via A Friendly Reminder: I Am Not Your Counselor and I Am Not a Journalist — J.S. Park

Reflections on my bread machine saga

I thought I had this bread machine almost figured out, I had managed to produce two loaves that were completely edible. Friday’s trial number six proved that I still have a ways to go – the loaf rose too high and then fell. I cut off the top part and the rest is quite edible, but I still haven’t mastered the process.

My mother was an artisan in the kitchen. she baked white bread, brown bread, rye bread, buns and cinnamon rolls without a recipe and without a failure.  A machine that makes breads does not have my mother’s knowledge and skills.

A bread machine is known as a robot boulanger in French – a robot baker. It occurs to me that in order to successfully produce a good loaf of bread with this robot I have to become its servant. If I do not do everything exactly as the robot wishes my efforts will produce flop after flop.

How much are our lives ruled by things? The weekend cyberattack creates some doubt in my mind about the brave new world that is promised by the internet of things. Could some shadowy group, directed by a criminal organization or a hostile government, bring all those things to a crashing halt?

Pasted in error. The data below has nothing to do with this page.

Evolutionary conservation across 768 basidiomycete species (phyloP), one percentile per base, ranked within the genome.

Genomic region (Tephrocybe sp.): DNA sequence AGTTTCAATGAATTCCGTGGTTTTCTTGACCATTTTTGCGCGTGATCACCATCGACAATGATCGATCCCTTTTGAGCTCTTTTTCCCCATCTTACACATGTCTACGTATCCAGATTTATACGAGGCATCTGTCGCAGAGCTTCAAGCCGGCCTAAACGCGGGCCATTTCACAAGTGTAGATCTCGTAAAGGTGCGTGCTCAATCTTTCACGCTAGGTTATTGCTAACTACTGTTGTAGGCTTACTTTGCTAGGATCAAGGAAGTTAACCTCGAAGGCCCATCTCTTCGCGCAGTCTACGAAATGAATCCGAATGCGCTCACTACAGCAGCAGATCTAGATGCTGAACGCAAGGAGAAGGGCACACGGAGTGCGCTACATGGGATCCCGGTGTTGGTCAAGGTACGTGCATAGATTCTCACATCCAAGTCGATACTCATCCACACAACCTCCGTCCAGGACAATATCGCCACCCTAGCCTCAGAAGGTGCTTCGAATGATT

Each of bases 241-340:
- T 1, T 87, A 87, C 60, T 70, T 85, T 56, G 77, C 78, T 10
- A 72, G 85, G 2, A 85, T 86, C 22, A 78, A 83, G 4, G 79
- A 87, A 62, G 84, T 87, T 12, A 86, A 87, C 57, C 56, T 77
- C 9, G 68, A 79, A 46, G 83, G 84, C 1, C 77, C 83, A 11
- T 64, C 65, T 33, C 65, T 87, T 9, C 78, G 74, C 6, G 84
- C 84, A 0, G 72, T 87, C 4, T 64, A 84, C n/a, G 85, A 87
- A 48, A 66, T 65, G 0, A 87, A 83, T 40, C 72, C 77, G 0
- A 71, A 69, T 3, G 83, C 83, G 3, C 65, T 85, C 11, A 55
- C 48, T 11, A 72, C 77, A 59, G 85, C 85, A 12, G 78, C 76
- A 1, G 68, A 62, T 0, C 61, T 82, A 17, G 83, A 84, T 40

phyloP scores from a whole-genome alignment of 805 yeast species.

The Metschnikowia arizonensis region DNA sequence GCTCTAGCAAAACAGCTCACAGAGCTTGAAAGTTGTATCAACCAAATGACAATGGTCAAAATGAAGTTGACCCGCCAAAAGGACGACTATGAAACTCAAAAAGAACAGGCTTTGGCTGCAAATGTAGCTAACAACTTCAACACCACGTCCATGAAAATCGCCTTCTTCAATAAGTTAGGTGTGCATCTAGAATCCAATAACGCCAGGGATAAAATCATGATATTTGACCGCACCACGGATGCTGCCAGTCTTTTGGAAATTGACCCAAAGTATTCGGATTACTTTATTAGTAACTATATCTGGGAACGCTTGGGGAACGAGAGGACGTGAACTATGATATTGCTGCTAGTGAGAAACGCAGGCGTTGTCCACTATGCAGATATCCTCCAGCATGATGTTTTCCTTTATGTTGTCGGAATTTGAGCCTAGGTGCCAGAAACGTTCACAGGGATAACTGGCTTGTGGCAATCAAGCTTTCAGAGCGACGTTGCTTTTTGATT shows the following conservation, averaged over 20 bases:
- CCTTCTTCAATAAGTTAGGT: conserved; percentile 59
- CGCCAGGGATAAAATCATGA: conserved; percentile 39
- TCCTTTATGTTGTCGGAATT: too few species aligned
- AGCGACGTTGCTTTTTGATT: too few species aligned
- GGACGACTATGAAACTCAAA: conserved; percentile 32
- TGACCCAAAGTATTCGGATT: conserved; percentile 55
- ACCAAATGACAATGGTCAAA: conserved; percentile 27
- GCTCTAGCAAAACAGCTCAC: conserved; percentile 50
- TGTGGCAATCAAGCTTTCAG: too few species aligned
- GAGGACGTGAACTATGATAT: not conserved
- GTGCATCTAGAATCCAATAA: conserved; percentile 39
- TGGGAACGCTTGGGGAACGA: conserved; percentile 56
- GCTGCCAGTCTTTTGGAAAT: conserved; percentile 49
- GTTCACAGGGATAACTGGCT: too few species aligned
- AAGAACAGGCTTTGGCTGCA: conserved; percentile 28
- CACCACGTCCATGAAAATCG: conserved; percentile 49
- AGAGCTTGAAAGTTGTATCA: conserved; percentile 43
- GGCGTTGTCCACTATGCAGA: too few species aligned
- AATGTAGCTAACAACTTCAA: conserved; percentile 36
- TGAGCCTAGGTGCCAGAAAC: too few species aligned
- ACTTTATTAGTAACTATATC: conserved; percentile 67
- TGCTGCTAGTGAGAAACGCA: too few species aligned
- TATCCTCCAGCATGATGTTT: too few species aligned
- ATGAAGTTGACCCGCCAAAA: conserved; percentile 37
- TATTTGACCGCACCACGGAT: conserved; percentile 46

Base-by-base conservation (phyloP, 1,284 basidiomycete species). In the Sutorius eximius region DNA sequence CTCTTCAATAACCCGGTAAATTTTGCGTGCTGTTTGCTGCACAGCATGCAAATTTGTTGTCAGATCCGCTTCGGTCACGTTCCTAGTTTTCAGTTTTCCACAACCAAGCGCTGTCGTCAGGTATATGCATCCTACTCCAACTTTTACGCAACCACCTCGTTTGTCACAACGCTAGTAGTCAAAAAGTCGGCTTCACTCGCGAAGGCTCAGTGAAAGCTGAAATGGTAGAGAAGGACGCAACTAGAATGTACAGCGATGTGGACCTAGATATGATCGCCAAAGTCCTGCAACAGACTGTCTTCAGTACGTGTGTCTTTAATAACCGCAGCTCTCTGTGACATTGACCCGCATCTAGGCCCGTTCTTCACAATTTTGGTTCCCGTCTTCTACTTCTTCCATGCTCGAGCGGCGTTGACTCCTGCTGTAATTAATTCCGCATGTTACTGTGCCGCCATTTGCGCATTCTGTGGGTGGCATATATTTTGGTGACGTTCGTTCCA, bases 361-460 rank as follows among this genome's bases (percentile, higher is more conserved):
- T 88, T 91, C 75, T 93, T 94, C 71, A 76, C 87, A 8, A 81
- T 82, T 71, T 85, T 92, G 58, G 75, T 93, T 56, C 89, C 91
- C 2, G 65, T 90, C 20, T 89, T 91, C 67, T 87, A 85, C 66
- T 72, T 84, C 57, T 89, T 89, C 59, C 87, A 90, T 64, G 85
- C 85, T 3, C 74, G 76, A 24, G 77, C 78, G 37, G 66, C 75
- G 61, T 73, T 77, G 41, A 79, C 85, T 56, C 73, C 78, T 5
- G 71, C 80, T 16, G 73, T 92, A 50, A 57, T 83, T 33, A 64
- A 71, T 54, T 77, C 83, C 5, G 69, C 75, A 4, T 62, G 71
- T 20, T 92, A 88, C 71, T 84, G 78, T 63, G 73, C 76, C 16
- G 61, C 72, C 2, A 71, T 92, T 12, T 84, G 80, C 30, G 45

What about self-driving cars? If one reads closely the propaganda in their favour, it becomes evident that the ultimate goal is to eliminate private ownership of automobiles. Would that then make us all slaves to some arcane algorithm? Who would design and control that algorithm?

The ultimate question is: How would a Christian live by the leading of the Holy Spirit if he cedes so much control of his life to things and algorithms?

I am not a Luddite, but these questions trouble my thoughts.

Temperamental devices

My internet has been down. My wife’s computer is connected to the same service, through the same modem and router and has had no problem. The cable connecting my computer to the internet had several splices and bare spots on the wire, evidently that must be the problem.I bought a new cable yesterday, hooked it up – still no signal.

The internet connection troubleshooter on my computer told me that an ethernet cable was disconnected. I’d just been through all that, so decided the problem must be an internal disconnection. This morning I pulled off all the wires and took my computer for a ride in the car to our nearest town with a computer shop. They plugged it in and it worked ! !? Evidently the car ride fixed it. The young man at the computer shop charged me for 15 minutes labour.